Summary and book reviews of All of Me by Kim Noble

All of Me

How I Learned to Live with the Many Personalities Sharing My Body

by Kim Noble

All of Me by Kim Noble X
All of Me by Kim Noble
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  • First Published:
    Oct 2012, 384 pages
    Paperback:
    Oct 2012, 384 pages

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Book Reviewed by:
Elena Spagnolie
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About this Book

Book Summary

Taking the reader through an extraordinary world where the very nature of reality is different, this personal narrative tells the story of one woman's terrifying battle to understand her own mind. From the desperate struggle to win back the child she loves to the courage and commitment needed to make sense of her life, this account recalls Kim Noble's many years in and out of mental institutions and various diagnoses until finally being appropriately diagnosed with dissociative identity disorder (DID).

Described as a creative way some minds cope with unbearable pain, DID causes Kim's body to play host to more than 20 different personalities - from a little boy who speaks only Latin and an elective mute to a gay man and an anorexic teenager. Sometimes funny and ultimately uplifting, this brave illumination of the links and intersections between memory, mental illness, and creativity offers a glimpse into the mind of someone with DID and helps readers understand the confusion, frustration, and everyday difficulties in living with this disorder.

Excerpt
All of Me

After four months in Arbours, which felt to me like a fortnight at most, my money ran out. I'd hoped that by the time we reached that point my health care provider would have stepped in, but they had been utterly intransigent, which is a polite way of saying they were complete bastards about it. There was no way they would pay. After all the places they'd locked me up in against my will during my life, now here I was showing some interest, yet they wouldn't lift a finger.

At least my house was finally ready to move back into, after the insurance company had paid for some redecoration and repairs, and the fire brigade had given the all-clear. And finally I could get going with my weekly meetings with Valerie Sinason and monthly appointments with Dr. Hale at the Portman Clinic.

The meetings came and went very quickly, like so much of my life. I was sure Valerie said she worked in fifty-minute blocks, but I barely seemed to arrive before I was home again. The ...

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Reviews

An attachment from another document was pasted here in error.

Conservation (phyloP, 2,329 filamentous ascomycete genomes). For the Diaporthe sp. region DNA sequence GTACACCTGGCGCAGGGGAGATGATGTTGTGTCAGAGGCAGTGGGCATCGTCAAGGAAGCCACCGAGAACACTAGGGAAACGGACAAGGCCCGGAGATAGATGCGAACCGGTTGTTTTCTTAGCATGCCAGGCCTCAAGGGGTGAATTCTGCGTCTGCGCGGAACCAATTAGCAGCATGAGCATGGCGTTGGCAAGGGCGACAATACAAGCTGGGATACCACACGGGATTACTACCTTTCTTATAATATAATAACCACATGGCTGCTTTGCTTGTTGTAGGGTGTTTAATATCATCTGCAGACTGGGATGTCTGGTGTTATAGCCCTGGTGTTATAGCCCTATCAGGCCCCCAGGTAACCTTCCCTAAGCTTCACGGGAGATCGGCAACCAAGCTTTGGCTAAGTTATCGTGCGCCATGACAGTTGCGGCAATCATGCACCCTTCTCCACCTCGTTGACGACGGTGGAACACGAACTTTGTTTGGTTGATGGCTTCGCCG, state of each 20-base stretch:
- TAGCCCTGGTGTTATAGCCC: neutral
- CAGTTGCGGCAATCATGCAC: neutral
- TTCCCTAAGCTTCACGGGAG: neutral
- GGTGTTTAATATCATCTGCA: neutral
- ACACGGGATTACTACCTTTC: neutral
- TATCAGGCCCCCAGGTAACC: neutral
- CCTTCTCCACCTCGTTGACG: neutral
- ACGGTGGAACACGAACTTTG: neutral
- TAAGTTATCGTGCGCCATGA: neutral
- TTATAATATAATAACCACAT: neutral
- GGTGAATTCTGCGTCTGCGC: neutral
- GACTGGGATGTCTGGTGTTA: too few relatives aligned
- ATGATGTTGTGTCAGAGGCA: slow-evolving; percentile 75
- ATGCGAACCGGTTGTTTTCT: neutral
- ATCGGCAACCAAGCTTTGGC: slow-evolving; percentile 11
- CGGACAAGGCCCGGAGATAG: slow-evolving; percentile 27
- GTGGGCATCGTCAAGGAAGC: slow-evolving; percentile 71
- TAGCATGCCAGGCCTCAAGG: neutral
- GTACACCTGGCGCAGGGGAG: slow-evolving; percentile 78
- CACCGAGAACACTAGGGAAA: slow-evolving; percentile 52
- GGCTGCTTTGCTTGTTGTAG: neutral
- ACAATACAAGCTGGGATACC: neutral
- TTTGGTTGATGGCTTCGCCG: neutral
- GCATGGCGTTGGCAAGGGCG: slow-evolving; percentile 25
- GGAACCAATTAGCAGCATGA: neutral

BookBrowse Review

BookBrowse

In her memoir, All of Me: How I Learned to Live with the Many Personalities Sharing My Body, Kim Noble (a name given to her at birth that she has now learned to respond to) describes, with great honesty and a bit of a dramatic flair, her experiences living with DID. Readers learn about Haylee, an assertive, no-nonsense woman; Judy, who suffers from bulimia; Bonny, the responsible mother; Salome, a Catholic zealot; Sonia, who eats paper; Rebecca, who has attempted suicide; Ken, a 21-year-old gay man; Dawn, a woman who is in constant search of her baby Skye… the list goes on...continued

Full Review (775 words).

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(Reviewed by Elena Spagnolie).

Media Reviews

The Independent (UK)
Though I cannot even begin to imagine horrors Kim faced as a child, I am struck that neither the abuse nor its devastating consequences have destroyed this woman's spirit, humor, or capacity to love. [S]he is one terrible, exquisite, and beautiful work of art.

Kirkus Reviews
...at once jarring and deeply moving.

Booklist
This is the best multiple personality biography in a long time

Publishers Weekly
Starred Review. Noble paints a remarkable portrait of a fractured world slowly pieced together by a tenacious set of people.

Author Blurb John Morton, fellow of the Royal Society and professor at the Institute of Cognitive Neuroscience at the University of London
Kim Noble is the ... gold standard for the extreme end of dissociative identity disorder.

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Beyond the Book

DID and Art Therapy

According to the National Alliance on Mental Illness, Dissociative Identity Disorder (DID) "is a dissociative disorder involving a disturbance of identity in which two or more separate and distinct personality states (or identities) control the individual's behavior at different times. When under the control of one identity, the person is usually unable to remember some of the events that occurred while other personalities were in control. The different identities, referred to as alters, may exhibit differences in speech, mannerisms, attitudes, thoughts, and gender orientation. The alters may even differ in 'physical' properties such as allergies, right-or-left handedness, or the need for eyeglass prescriptions. These differences between ...

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